Conference Paper

Design notebooks as indicators of student participation in team activities

Texas Tech Univ., Lubbock
DOI: 10.1109/FIE.2007.4418149 Conference: Frontiers In Education Conference - Global Engineering: Knowledge Without Borders, Opportunities Without Passports, 2007. FIE '07. 37th Annual
Source: IEEE Xplore


The motivation of this study is to enhance the traditional uses of design notebooks as teamwork assessment tools. Here, this is done by relating the individual student's entries in the design notebook to peer evaluations. The objective of this study is to show that design notebooks are also effective indicators of good teamwork participation. During the course, students are introduced to essential elements of reflective thinking in the engineering design, the design process, and teamwork. A pedagogical approach developed by the authors is used to guide the students to the completion of their engineering design project. This is a pedagogical approach to creative engineering design education that has previously been shown to establish a close relationship with and within design teams of students. The students are also instructed on the writing of effective design notebooks. The design notebooks are evaluated on five essential elements based on rubrics developed. A separate tool for peer evaluation of the team members is developed and applied. The correlation of the data obtained from design notebooks to that from the peer evaluation is discussed. Suggestions are made on how design notebooks could be enhanced to provide information on team dynamics.

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    • "At the beginning of the semester, the students were provided with: (1) clear instructions on how to document entries in the design notebook, (2) examples of good design notebook entries, and (3) rubric on the grading scheme. The goal was to make sure that the students understood the expectations for the design notebooks [2]. It should be noted that the entries in the design notebook were not synchronized since in some cases the tasks involved were sometimes different for each member and in "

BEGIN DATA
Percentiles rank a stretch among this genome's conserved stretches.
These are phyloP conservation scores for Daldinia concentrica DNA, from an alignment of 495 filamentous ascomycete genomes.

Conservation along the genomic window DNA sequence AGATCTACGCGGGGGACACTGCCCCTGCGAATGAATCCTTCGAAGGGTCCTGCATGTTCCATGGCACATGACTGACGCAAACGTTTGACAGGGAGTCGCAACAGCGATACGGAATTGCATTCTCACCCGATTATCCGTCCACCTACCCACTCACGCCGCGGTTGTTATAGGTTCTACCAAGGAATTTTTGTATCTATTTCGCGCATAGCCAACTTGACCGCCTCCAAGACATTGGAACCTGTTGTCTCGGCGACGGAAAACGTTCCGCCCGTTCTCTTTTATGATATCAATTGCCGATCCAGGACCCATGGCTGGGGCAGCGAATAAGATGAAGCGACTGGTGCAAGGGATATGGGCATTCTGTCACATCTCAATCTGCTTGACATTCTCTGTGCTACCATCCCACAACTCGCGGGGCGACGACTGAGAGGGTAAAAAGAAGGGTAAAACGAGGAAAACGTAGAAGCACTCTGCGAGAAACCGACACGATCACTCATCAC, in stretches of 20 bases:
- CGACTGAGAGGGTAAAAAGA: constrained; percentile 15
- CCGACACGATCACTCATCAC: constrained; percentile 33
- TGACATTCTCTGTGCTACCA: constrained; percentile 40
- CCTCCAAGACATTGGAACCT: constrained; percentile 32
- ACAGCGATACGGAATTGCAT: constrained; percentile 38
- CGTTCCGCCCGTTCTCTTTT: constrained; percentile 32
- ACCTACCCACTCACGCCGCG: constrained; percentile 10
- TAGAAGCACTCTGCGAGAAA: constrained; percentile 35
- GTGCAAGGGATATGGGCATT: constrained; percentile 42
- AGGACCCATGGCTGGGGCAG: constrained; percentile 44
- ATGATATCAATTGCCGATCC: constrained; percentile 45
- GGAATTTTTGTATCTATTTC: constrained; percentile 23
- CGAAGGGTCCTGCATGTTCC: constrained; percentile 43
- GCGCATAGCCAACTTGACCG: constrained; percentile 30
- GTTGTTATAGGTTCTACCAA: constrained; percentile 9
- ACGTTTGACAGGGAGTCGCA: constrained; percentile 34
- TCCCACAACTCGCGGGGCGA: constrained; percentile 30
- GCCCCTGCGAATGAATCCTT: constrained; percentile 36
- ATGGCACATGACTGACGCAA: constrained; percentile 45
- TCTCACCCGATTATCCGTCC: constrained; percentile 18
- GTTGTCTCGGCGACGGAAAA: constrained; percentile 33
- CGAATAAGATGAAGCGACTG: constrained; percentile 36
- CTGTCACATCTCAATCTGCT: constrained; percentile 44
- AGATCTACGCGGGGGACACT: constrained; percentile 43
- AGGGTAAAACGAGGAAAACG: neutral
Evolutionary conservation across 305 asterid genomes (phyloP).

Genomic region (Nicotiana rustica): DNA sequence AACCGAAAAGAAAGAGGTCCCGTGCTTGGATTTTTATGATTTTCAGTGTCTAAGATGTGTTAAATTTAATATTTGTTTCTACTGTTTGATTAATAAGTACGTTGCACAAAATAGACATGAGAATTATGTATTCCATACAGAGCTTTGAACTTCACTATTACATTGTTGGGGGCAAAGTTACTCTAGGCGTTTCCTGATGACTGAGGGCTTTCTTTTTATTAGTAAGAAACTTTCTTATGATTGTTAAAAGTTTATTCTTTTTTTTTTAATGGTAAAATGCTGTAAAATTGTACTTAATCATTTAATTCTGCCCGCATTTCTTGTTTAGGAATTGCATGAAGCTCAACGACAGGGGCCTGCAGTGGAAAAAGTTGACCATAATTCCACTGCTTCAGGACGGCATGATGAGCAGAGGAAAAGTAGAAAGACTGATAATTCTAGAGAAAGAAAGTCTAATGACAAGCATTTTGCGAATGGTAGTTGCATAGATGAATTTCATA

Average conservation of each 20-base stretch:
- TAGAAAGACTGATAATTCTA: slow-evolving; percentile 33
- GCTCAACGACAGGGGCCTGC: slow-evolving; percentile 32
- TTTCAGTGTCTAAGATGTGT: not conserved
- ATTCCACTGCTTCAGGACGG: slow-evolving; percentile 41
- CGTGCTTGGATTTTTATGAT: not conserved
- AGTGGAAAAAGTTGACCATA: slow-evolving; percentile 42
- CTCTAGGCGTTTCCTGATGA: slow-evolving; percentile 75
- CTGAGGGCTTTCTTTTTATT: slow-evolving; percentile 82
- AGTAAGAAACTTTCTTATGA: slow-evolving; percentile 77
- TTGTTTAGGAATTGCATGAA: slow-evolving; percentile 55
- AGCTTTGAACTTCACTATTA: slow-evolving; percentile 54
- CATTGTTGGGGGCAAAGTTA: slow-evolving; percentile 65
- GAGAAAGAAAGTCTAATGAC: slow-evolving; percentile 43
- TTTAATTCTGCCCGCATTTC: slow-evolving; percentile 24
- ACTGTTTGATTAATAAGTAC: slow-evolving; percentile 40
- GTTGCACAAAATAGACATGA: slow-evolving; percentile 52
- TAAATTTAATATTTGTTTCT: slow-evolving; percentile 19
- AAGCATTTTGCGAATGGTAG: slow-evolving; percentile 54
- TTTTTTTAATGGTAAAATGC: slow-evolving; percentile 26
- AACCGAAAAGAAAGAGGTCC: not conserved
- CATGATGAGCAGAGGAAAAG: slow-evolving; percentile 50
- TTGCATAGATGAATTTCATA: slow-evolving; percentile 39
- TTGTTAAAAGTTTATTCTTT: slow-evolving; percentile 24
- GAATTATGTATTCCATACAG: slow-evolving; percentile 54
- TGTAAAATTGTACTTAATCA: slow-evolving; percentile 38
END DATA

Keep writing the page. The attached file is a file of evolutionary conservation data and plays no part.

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    ABSTRACT: Previously, the authors investigated the use of design notebooks as indicators of student participation in team activities. It was demonstrated that design notebooks are a good indicator of teamwork practices. The motivation of this study is to enhance creativity in capstone design. In order to effectively enhance creativity, tools have to be developed to map it. Here an attempt was made to differentiate team creativity from individual creativity. Individual creativity here relates to the process of generating ideas on the basis of learning types and brainstorming techniques. Team creativity relates to the additional creativity, which is generated through synergy and team dynamics. For the design notebooks, a coding rubric is presented that is used describe and quantify the creativity instances that occur in the course of a design process. The study involved senior undergraduate students, in a two-semester capstone course. The results presented in this paper reveal that design notebooks can be used as an effective tool to map creativity instances during team activities. It was also shown that the creativity instances for the students occur at different points along the design process compared to expert designer. A discussion on how to shift the occurrences of the instances of creativity in the capstone design process is presented.
    Preview · Conference Paper · Nov 2009
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    ABSTRACT: Background Process development is a common and critical task for industrial chemical engineers; however, it is difficult to create activities to give students such practice in their university education. Using a computer-based simulation, we have created an authentic, industrially situated process development task that students can complete by applying their foundational knowledge and skills. We present a case study of an expert's solution to this task, which is compared with those of higher- and lower-performing student teams. PurposeThe expert study sought to characterize modeling approaches to this task and to develop a set of target competencies to evaluate evidence of student learning as a guide to assessment. Design/Method This comparative case study used ethnographic methodology to capture descriptions of the models and strategies that an expert and two advanced undergraduate student teams employed. ResultsWe categorized the expert solution into steps of information gathering, problem formulation, and iterative modeling and experimentation. We identified fourteen expert competencies and used them to assess two sample student solutions. Each student solution contained some expert competencies; a higher number of expert competencies are evident in the student team that had been previously identified as higher performing. Conclusions The framework demonstrates constructive alignment of an authentic project task with evidence of student learning to evaluate the competencies students develop. This model example can be extended to other computer-enabled learning environments and, more generally, to capstone projects and other types of open-ended project work.
    No preview · Article · Oct 2013 · Journal of Engineering Education